First, the aspect of 'voluntary protection' which means that consumers themselves would voluntarily set up associations and/or organisations to safeguard their own rights and interests. These associations/orgnaisations generally work as pressure groups on the government for consumer rights issues. There are many such voluntary organisations in India, Pakistan, Sri Lanka and other countries of the world. In Bangladesh, the Consumers' Association of Bangladesh (CAB) was established in 1978.
Second, the aspect of 'institutional protection'. By establishing national institutions to safeguard and promote consumer rights of citizens this aspect of consumers' protection can be ensured. For example, in 1914 the Federal Trade Commission, in 1927 the Food and Drug Administration and in 1970 the National High Traffic Administration were set up in the USA; the United Kingdom established the office of Director-General of Fair Trading; Sweden set up the Consumer Agency KOV and Consumer Ombudsman KO; India established National Consumer Protection Council, various State Consumer Protection Councils, National Consumer Disputes Redressal Commission with State Commissions and District Forums; Pakistan set up the Islamabad Consumer Protection Council; Sri Lanka and Nepal set up the office of the Commissioner of Internal Trade and the Consumer Protection Council respectively.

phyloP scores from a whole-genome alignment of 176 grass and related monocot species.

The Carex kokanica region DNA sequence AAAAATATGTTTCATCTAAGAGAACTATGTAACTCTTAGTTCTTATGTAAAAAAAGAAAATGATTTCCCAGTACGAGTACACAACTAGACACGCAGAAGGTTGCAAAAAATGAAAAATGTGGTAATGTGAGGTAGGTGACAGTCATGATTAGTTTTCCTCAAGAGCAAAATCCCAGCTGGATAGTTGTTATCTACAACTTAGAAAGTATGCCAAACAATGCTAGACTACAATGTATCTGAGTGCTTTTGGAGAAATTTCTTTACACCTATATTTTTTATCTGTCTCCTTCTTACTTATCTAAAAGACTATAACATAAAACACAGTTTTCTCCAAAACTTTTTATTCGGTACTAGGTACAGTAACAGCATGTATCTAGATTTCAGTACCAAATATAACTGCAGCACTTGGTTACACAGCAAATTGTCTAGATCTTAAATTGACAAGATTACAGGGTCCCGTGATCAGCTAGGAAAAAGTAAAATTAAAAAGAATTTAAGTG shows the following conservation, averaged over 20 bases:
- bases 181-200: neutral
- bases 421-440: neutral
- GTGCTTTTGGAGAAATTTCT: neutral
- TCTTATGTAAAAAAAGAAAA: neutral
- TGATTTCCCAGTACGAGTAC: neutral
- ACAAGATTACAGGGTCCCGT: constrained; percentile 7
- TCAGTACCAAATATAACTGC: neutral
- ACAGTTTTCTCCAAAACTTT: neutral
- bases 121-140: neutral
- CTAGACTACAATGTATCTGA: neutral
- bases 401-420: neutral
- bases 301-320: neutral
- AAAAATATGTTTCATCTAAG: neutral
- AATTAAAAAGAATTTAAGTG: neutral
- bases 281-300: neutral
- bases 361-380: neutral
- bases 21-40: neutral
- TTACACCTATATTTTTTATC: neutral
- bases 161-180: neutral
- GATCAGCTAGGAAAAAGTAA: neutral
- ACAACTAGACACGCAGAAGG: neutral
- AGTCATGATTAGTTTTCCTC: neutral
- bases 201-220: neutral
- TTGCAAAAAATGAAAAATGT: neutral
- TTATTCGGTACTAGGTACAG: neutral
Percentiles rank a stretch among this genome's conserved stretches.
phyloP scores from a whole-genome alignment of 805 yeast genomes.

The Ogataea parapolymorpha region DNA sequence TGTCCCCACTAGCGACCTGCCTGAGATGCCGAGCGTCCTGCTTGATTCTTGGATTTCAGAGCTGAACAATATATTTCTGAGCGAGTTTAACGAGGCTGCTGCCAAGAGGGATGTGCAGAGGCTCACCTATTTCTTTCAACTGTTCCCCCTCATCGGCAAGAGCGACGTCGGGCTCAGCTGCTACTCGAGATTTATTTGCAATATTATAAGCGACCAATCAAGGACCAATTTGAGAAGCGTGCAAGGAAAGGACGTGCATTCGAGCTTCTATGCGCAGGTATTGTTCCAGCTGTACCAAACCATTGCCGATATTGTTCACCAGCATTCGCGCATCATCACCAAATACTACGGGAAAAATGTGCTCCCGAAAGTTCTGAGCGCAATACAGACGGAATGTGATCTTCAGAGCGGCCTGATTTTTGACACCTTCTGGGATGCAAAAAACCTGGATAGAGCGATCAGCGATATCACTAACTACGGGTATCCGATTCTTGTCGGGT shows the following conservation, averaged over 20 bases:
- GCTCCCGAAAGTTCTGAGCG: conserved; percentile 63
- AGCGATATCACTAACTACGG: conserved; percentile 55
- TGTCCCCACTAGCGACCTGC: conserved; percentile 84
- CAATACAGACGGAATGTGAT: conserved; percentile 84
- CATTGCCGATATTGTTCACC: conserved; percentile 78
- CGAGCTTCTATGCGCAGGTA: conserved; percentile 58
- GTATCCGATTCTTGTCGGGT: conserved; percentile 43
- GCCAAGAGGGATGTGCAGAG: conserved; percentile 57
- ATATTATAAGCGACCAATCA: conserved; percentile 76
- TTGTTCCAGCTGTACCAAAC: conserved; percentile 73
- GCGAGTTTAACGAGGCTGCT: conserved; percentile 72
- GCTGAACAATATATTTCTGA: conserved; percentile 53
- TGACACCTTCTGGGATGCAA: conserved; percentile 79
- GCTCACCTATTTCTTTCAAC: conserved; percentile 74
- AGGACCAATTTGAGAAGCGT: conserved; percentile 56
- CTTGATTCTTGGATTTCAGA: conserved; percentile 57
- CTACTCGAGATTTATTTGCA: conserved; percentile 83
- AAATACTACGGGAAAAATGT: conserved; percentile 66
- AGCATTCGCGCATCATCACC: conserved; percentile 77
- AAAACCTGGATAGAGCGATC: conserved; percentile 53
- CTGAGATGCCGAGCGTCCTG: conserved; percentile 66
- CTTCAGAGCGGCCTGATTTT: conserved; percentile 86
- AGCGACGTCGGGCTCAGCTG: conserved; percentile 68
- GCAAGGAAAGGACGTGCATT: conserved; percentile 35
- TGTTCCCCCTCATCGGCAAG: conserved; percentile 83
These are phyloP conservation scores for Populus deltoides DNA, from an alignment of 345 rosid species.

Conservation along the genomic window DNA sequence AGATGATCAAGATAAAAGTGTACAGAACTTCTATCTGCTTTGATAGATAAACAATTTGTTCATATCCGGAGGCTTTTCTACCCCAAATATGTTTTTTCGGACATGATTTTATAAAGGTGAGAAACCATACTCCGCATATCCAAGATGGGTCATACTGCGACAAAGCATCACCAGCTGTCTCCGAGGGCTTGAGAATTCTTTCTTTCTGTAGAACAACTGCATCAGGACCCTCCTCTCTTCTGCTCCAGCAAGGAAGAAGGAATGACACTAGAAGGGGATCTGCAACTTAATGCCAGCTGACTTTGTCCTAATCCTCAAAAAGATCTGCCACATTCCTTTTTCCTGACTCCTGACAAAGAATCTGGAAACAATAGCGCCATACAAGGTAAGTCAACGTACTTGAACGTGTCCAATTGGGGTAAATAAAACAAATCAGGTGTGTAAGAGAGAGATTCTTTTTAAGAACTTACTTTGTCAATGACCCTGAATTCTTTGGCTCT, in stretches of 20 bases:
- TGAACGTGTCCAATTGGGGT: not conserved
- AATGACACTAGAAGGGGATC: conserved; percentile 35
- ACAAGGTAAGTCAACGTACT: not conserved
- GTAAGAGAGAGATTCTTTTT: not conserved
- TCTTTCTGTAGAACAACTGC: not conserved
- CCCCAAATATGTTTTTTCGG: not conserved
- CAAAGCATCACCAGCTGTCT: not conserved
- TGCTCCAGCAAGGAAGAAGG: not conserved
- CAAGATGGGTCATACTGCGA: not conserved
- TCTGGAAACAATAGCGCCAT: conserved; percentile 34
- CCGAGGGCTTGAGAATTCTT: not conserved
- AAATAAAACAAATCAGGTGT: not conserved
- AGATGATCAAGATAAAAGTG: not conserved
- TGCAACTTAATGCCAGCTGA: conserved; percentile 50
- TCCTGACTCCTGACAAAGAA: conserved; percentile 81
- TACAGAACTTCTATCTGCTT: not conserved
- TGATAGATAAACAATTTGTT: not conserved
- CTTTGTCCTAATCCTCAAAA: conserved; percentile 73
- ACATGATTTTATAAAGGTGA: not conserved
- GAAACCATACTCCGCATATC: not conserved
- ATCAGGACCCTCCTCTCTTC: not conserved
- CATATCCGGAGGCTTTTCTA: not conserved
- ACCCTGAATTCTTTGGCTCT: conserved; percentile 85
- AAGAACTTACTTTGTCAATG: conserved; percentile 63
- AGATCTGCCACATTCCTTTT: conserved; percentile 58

In Bangladesh Standard and Testing Institute has been active in protecting consumers of Bangladesh in a limited capacity by way of doing laboratory research and testing of commodities to find out whether the same comply with the expected standard. However, currently the country does not have any specific organisation or institution exclusively designated to comprehensively safeguard and promote consumer rights.